SKY MUSTER and the University of New England are teaming up to live stream SMART Farm data into their AgQuip stall next month.
UNE’s Precision Agriculture Research Group leader David Lamb said it was a great chance to illustrate the power of satellite NBN.
“It comes from a mutual will to push forward the agenda of connecting up Australian farms,” he said.
“We will literally have a ute parked there with a dish on-board tracking the Sky Muster satellite and bringing in the live data.”
Sky Muster is already delivering high-speed broadband to rural and remote Australians across the country.
With their second satellite, Sky Muster II, set to launch in October, the two satellites are expected to give 400,000 Australians access to high-speed broadband by 2020.
The system is capable of 25mb/s download speed, which is around five times what people can currently access.
But its main constraint is the requirement to link directly to the house or single location.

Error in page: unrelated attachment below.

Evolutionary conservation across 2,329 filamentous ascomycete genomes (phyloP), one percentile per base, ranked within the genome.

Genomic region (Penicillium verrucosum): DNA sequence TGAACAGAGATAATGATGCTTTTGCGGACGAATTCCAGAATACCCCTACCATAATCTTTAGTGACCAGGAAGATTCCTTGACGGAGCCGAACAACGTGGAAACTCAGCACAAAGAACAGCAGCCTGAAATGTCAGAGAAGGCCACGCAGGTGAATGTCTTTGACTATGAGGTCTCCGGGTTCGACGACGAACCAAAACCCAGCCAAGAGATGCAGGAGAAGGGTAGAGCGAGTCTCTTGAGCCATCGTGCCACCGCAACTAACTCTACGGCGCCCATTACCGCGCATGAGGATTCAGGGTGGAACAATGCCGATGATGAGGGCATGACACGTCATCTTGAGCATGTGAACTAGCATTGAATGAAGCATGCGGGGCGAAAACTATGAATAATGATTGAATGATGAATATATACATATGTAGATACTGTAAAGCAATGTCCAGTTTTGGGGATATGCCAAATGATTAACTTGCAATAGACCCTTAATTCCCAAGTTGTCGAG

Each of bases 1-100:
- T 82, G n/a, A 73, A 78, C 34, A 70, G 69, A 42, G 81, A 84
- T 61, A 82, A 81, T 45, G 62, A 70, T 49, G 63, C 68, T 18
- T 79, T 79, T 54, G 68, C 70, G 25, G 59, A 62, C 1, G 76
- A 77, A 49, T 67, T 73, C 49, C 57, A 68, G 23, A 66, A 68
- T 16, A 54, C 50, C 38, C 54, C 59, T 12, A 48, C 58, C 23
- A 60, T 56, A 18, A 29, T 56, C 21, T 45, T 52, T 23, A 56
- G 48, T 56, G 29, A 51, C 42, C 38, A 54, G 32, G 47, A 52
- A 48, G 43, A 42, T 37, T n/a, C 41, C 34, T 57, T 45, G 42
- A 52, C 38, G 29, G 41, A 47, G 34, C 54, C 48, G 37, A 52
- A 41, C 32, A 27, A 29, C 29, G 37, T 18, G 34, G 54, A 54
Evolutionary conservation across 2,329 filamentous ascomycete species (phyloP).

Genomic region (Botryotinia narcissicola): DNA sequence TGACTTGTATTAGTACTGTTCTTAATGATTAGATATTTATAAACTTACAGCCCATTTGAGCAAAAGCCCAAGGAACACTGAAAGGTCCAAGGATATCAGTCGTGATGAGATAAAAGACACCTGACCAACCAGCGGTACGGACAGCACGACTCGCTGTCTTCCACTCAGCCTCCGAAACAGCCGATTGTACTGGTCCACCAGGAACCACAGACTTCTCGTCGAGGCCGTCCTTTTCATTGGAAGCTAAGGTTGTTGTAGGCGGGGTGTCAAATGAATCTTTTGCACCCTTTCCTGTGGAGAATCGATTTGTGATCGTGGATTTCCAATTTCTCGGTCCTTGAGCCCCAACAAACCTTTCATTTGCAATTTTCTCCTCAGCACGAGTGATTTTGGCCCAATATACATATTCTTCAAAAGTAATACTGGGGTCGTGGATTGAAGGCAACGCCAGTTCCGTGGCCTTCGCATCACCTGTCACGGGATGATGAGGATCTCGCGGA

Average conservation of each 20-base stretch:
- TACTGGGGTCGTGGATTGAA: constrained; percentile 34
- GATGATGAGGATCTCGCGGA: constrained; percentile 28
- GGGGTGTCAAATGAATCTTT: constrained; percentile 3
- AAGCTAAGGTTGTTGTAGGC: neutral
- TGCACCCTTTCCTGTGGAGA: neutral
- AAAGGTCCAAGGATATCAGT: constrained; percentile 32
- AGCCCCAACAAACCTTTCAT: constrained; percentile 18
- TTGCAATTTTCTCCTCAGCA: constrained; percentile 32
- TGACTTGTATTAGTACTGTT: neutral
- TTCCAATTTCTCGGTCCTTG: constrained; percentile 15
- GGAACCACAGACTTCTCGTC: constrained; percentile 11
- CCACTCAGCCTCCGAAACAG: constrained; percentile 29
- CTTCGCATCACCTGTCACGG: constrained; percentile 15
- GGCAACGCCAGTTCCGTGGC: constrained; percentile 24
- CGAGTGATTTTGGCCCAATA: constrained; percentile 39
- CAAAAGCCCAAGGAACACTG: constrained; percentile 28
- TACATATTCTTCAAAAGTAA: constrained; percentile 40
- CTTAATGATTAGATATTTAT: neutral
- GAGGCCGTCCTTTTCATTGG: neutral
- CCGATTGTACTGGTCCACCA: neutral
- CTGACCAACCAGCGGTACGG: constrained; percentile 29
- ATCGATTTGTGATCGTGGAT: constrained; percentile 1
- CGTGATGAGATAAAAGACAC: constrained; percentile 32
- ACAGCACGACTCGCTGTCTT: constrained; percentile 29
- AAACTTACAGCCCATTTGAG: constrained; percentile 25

Professor Lamb said he foresaw a future where people could have their own little dishes that could go anywhere and still remain connected.
“That’s the true potential power of an NBN satellite,” he said.
“It would offer an enormous capability because at the end of the day farming occurs all over the land.
“But it would be lovely to have a mobile solution available.”
The SMART Farm currently runs on fiber.
But part of the next development phase of is to link with the NBN satellite and have every form of connectivity available as part of their demonstration package.
Having phone, fiber, fixed wifi and satellite will mean that if someone comes to the farm with a problem they would like to test, and they only have satellite, the farm can switch over to satellite and emulate the problem that they're having.
“The farming future is going to put some pretty serious demands on broadband connectivity but that's a challenge rather than a problem,” professor Lamb said.
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